Provided By Boston College

  • White Papers // Mar 2009

    Financial Hardship Before And After Social Security's Early Eligibility Age

    Although poverty rates for Americans ages 65 and older have plunged over the past half century, many people continue to fall into poverty in their late fifties and early sixties. This paper examines financial hardship rates in the years before qualifying for Social Security retirement benefits at age 62 and...

    Provided By Boston College

  • White Papers // Feb 2009

    Management Quality And Anti-Takeover Provisions

    The authors present the first analysis in the literature of the relationship between the quality and reputation of a firm's management and the prevalence of anti-takeover provisions in the corporate charters of IPO firms, and the influence of this relationship on post-IPO performance. They test the implications of two theories...

    Provided By Boston College

  • White Papers // Jan 2009

    Retirement And Social Security: A Time Series Approach

    Traditional analyses of retirement decisions focus on the age, from birth, of the individual making choices about how much to work, consume, and save for old age. However, remaining life expectancy is arguably a better way of examining these issues. As mortality rates decline, people at a given age now...

    Provided By Boston College

  • White Papers // Nov 2008

    The Financial Crisis And State/Local Defined Benefit Plans

    Equity assets in retirement plans dropped in value by about $4 trillion between October 9, 2007 and October 9, 2008. The decline was divided equally between defined benefit and 401(k)/Individual Retirement Accounts (IRAs). The decline in the defined benefit arena was in turn divided equally between private sector plans and...

    Provided By Boston College

  • White Papers // Nov 2008

    The Financial Crisis And Private Defined Benefit Plans

    Between October 9, 2007 and October 9, 2008, the value of equities in retirement plans dropped by about $4 trillion, with the decline divided equally between defined benefit and 401(k)/Individual Retirement Accounts (IRAs). The decline in the defined benefit arena was in turn divided equally between private sector plans and...

    Provided By Boston College

  • White Papers // Apr 2009

    Strange But True: Claim Social Security Now, Claim More Later

    Under Social Security, married individuals are entitled to a retired worker benefit based on their own earnings and/or to a spousal benefit equal to one half of their spouse's benefit claimed at the Full Retirement Age (currently 66). If a married individual claims before the Full Retirement Age, the Social...

    Provided By Boston College

  • White Papers // Jun 2011

    Social Security Reform And Male Labor Force Participation Around The World

    In this paper, the authors analyze the effect of Social Security regime changes on labor force participation of 50-80-year-old men across and within 13 countries: Argentina, Austria, Brazil, Chile, France, Greece, Malaysia, Mexico, Panama, Portugal, South Africa, Spain, and the United States. Labor force participation of men ages 50-80 has...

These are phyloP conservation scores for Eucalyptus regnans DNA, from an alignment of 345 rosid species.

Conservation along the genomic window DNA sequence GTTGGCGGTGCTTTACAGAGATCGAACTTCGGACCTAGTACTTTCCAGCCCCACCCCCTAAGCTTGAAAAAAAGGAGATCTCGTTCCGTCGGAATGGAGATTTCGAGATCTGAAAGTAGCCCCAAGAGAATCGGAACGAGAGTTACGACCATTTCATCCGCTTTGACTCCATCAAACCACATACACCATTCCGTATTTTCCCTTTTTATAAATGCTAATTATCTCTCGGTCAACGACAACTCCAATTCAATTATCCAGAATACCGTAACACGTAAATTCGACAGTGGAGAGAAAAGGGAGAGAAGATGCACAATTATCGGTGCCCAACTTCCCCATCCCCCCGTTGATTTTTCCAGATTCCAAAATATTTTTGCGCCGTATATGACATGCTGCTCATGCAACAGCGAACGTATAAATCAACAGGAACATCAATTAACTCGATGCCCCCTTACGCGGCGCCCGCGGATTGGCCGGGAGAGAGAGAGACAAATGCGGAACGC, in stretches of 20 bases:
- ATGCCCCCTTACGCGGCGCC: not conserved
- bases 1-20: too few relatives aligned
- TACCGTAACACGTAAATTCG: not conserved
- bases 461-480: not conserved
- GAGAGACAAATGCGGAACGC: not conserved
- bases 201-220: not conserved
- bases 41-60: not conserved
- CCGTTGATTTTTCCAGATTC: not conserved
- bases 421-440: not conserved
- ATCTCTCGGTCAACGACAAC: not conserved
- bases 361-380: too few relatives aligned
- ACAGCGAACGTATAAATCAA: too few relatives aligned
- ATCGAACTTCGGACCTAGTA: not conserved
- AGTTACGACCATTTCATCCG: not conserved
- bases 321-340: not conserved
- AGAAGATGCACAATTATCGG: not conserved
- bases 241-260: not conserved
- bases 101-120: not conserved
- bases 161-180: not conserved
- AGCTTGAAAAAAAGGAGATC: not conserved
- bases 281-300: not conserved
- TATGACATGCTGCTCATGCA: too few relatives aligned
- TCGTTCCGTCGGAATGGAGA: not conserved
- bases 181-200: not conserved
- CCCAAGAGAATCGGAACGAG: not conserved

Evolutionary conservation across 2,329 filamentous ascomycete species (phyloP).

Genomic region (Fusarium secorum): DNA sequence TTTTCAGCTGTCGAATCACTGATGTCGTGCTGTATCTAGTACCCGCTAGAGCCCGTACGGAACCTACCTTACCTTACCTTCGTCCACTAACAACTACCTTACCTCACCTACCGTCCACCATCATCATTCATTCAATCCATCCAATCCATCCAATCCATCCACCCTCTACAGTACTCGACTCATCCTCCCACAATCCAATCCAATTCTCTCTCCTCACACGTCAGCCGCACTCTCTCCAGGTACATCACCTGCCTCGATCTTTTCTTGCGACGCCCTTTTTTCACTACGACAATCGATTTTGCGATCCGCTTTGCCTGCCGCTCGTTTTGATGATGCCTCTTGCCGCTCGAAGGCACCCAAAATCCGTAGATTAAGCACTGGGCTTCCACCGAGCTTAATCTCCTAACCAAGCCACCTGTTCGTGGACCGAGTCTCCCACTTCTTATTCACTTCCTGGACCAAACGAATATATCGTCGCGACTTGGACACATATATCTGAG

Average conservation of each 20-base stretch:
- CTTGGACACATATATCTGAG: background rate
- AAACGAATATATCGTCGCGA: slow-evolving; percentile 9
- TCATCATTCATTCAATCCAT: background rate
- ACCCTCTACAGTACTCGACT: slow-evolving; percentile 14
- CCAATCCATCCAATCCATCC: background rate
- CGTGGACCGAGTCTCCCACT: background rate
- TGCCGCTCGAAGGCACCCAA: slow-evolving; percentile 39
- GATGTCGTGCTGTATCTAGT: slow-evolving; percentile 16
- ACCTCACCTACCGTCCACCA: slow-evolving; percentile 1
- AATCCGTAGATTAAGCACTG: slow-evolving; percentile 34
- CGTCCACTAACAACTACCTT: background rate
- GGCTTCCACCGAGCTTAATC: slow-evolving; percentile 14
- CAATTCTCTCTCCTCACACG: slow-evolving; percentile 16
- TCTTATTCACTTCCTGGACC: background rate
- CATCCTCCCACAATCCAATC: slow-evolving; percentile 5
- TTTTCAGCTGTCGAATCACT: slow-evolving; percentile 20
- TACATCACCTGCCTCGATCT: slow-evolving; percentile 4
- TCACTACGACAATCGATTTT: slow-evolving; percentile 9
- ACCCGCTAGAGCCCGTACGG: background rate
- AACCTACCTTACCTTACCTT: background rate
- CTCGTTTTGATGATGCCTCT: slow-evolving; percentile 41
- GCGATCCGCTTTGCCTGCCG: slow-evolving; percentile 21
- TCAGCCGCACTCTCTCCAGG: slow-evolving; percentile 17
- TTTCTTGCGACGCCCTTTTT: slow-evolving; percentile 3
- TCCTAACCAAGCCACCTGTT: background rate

Provided By Boston College

  • White Papers // Mar 2009

    How Much Do Households Really Lose By Claiming Social Security At Age 62?

    Individuals can claim Social Security at any age from 62 to 70 although most claim at 62 or soon thereafter. Those who delay claiming receive increases that are approximately actuarially fair. The authors show that expected present value calculations substantially understate both the optimal claim age and the losses resulting...

    Provided By Boston College

  • White Papers // Oct 2009

    Social Security And The Joint Trends In Labor Supply And Benefits Receipt Among Older Men

    Using data from the Current Population Surveys, the authors find an increase in the fraction of older American men who worked without receiving Social Security retirement benefits and a decline in the fraction of men who claimed benefits without working during the period 1980-2006. Using bivariate probit regressions, they find...

    Provided By Boston College

  • White Papers // Nov 2010

    The Treatment Of Married Women By The Social Security Retirement Program

    It is generally accepted that the Social Security program pays women a higher average ratio of lifetime benefits to lifetime taxes than it does men. Social Security's progressive benefit structure and annuity payment combine with women's lower average earnings and longer average life spans to provide women with more favorable...

    Provided By Boston College

  • White Papers // Mar 2009

    Rising Tides And Retirement: The Aggregate And Distributional Effects Of Differential Wage Growth On Social Security

    Recent growth in wage inequality has important implications for Social Security solvency and the distribution of benefits. Because only earnings below the taxable maximum are subject to Social Security payroll taxes, wage growth that is concentrated among very high earners will generate lower tax receipts than wage growth that is...